Editors' Recommendations

Mary Johnson
Mary Johnson is a writer and photographer from New Orleans, Louisiana. Her work has been published in PawTracks and…
Video: We’ve seen some weird cat sleeping spots, but this feline’s is the strangest
Ever wondered why cats sleep in strange positions? We have the answer
Cat curled up in a ball while sleeping in grass

Cats sleep in the weirdest positions — this fundamental fact of feline life takes over the internet on a regular basis. We've seen kitties in boxes, baby bouncers, and sinks, but we may have found the new best cat-napping spot. Ever spotted a cat sleeping inside a pot? You're in for a treat with this viral video.

sephera._ posted this hilarious recounting titled "Orange cat behavior," and it went well beyond the hilarity of the usual antics we see from mousers. It opens with an orange kitty sitting in a pot on a counter in the kitchen. But that's just the beginning. We get to see him try out just about every cat sleeping position while staying inside his snug hidey hole. The text says, "When your cat's favorite spot is inside a pot," and takes us through the favored resting contortions, including curled up with his head poking out, squished all the way in, and with head in and butt up. It doesn't look particularly comfy to us, but we don't have this cat's flexibility.

Read more
Why is my cat peeing on my bed? The real truth (and how to stop this gross habit)
Causes and solutions for when your cat pees where you sleep
Striped cat sitting on a bed in the bedroom

No one likes to ask, "Why is my cat peeing on my bed?" but here we are. It can be so frustrating! Noticing that your cat peed on your fresh-out-of-the-washing-machine sheets is one of the most irritating things that can happen. There are a lot of different reasons besides your cat just being a jerk that explain why she would do such a thing. Understanding the "why" will help you figure out what is really going on inside of your furry feline’s head, so you can then determine how to stop this unwanted behavior.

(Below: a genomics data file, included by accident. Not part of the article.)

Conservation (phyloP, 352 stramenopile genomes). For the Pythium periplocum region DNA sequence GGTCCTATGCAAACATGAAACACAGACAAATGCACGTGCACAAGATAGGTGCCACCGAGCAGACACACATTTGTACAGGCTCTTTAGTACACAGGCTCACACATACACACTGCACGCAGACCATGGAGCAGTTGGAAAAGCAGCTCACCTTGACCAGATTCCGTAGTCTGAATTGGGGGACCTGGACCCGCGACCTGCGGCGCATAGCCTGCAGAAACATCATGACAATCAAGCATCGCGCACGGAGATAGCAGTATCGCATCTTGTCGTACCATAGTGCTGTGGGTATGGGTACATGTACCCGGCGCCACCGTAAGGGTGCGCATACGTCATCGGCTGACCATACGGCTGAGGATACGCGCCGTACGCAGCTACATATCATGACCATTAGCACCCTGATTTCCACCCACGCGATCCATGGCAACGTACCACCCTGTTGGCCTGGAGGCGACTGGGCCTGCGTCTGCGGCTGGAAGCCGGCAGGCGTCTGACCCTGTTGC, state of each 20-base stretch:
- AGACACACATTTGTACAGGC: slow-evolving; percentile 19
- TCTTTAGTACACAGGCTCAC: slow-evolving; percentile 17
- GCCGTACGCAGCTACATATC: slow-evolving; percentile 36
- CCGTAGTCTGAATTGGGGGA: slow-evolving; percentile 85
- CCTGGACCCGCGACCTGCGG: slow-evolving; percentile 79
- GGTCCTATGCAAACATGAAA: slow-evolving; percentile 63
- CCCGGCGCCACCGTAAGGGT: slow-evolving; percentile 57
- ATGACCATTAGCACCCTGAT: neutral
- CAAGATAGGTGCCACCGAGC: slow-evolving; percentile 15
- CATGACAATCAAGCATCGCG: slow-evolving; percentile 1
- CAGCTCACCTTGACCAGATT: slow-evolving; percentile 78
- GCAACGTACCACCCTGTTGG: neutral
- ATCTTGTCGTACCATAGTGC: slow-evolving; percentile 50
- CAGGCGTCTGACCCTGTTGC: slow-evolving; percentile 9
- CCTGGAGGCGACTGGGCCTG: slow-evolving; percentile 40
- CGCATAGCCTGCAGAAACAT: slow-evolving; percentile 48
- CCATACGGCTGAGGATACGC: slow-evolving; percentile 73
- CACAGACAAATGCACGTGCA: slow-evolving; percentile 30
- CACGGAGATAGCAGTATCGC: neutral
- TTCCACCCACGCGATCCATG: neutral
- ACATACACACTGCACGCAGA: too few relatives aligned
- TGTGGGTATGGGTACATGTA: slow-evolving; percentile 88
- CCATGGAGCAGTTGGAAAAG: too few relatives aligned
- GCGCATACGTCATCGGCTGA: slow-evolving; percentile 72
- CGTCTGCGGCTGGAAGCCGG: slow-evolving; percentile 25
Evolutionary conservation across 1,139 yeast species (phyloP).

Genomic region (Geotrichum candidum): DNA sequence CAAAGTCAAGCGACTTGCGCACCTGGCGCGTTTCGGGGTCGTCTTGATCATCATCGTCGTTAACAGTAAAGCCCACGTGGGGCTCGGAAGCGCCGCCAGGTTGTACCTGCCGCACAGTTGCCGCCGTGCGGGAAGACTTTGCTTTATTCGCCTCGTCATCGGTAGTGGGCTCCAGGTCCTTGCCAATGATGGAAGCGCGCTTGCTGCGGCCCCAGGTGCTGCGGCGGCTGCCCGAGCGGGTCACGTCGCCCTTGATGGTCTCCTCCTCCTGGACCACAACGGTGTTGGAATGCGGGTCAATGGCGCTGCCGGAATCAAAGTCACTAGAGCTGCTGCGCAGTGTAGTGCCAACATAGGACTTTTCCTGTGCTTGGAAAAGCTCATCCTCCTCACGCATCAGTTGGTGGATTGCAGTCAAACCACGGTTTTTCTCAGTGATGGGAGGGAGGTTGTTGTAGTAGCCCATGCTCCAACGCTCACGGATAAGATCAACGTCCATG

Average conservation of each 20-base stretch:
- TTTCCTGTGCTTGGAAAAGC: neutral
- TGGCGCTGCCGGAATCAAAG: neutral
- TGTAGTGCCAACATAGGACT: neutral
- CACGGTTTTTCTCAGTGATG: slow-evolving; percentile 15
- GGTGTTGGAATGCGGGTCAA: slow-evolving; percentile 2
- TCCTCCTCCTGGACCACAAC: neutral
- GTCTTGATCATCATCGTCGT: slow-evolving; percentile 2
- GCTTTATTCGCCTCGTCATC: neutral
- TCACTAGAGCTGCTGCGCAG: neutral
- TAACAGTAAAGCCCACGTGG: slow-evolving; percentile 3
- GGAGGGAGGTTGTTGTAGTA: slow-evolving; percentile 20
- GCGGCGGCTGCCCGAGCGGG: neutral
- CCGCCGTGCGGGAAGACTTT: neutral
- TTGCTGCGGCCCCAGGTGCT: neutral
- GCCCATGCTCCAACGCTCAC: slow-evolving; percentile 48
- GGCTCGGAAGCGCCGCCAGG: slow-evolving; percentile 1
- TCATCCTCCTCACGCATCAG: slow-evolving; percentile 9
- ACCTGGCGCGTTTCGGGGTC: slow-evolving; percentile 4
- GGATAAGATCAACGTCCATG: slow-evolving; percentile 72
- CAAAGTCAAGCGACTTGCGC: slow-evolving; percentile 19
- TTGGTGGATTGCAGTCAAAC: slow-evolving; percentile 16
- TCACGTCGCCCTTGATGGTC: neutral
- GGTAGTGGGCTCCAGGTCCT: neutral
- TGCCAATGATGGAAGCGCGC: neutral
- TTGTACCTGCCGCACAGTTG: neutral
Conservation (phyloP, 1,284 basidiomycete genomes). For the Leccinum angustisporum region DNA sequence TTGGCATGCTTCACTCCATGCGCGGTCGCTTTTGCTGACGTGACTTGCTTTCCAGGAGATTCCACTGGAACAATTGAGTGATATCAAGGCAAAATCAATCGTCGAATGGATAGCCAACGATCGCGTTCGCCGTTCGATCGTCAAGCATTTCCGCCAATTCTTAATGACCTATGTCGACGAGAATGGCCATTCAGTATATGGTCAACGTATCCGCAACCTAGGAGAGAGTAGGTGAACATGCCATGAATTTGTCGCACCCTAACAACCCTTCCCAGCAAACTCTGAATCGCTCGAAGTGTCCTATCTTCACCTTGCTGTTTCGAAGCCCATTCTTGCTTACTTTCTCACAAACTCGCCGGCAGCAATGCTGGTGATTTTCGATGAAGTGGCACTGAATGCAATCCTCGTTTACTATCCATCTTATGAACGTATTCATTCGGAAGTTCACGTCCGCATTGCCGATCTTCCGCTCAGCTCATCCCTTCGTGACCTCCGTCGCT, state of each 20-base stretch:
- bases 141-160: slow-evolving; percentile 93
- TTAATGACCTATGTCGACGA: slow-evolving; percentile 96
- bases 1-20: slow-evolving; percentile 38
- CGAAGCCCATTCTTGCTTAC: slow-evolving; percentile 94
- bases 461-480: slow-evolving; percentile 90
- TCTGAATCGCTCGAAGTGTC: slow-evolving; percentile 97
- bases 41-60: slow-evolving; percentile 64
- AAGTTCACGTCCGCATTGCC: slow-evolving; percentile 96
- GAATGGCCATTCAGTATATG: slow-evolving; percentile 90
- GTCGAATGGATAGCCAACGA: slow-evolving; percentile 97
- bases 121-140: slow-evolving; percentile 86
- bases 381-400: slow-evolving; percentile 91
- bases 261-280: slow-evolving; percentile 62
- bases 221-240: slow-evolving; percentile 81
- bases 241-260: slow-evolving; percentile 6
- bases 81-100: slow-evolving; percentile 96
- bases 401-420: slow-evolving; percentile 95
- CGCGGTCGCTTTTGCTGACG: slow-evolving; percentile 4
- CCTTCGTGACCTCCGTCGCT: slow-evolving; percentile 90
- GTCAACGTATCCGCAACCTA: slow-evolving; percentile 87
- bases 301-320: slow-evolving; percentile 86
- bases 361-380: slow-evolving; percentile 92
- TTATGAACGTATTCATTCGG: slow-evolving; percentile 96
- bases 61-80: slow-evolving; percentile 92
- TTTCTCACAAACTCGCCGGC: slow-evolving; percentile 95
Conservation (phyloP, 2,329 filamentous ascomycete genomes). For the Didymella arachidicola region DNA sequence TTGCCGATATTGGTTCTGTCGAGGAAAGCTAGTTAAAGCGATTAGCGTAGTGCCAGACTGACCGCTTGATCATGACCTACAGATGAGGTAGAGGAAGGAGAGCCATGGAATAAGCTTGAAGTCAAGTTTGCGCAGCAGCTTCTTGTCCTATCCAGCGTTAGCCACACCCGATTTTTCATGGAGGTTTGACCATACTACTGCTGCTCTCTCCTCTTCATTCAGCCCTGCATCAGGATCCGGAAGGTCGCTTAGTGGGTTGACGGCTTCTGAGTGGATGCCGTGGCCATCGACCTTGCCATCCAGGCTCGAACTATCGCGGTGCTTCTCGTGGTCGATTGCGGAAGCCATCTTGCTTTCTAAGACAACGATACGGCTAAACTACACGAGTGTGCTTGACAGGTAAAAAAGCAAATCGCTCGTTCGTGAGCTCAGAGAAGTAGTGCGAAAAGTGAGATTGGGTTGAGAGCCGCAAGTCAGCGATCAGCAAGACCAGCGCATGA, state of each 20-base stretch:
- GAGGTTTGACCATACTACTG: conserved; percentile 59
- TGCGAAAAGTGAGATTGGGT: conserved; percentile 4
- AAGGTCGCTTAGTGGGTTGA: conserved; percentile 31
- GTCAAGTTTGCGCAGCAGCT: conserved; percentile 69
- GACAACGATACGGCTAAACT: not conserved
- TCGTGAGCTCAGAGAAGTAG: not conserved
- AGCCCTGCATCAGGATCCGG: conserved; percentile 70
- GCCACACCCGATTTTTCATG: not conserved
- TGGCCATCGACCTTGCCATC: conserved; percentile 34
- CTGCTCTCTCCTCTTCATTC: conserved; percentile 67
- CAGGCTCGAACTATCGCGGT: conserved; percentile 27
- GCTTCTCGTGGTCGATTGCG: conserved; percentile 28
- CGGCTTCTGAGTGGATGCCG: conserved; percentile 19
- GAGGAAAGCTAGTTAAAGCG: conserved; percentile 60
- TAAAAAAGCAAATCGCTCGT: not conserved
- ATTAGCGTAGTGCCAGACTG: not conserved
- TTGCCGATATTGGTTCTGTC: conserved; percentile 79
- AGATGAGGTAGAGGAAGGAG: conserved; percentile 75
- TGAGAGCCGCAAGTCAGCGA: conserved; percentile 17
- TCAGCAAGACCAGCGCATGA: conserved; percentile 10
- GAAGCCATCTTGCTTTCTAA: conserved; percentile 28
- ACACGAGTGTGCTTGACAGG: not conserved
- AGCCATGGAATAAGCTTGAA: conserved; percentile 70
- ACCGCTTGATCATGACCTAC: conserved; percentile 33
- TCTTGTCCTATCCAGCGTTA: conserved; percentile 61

While many believe the primary reason cats pee on the bed is because they're just being sassy, this is usually not the case. Read on to learn why your cat has picked up this undesirable habit and what you can do to put an end to it.

Read more
Does your cat sleep with you? You should be thrilled
Here's why your cat chooses your side as their favorite resting spot
Gray cat lying on a white comforter at the foot of a bed

There's something about getting into bed at night and having your pet join you that can't be matched. When your cat comes and curls up against you, it feels cozy and comforting. Even so, you can't help but wonder: why does your cat sleep with you? Is he doing it out of affection or just because it's comfortable?

The answer may be a mix. If your cat sleeps with you, chances are a few things prompt him to seek you out, but don't worry. Most of the reasons are pretty flattering. The more you know about your cat's sleep behavior, the better you'll be able to guess why he's chosen you to be his nap buddy. And if you like co-sleeping, you can do your best to keep the habit going strong!

Read more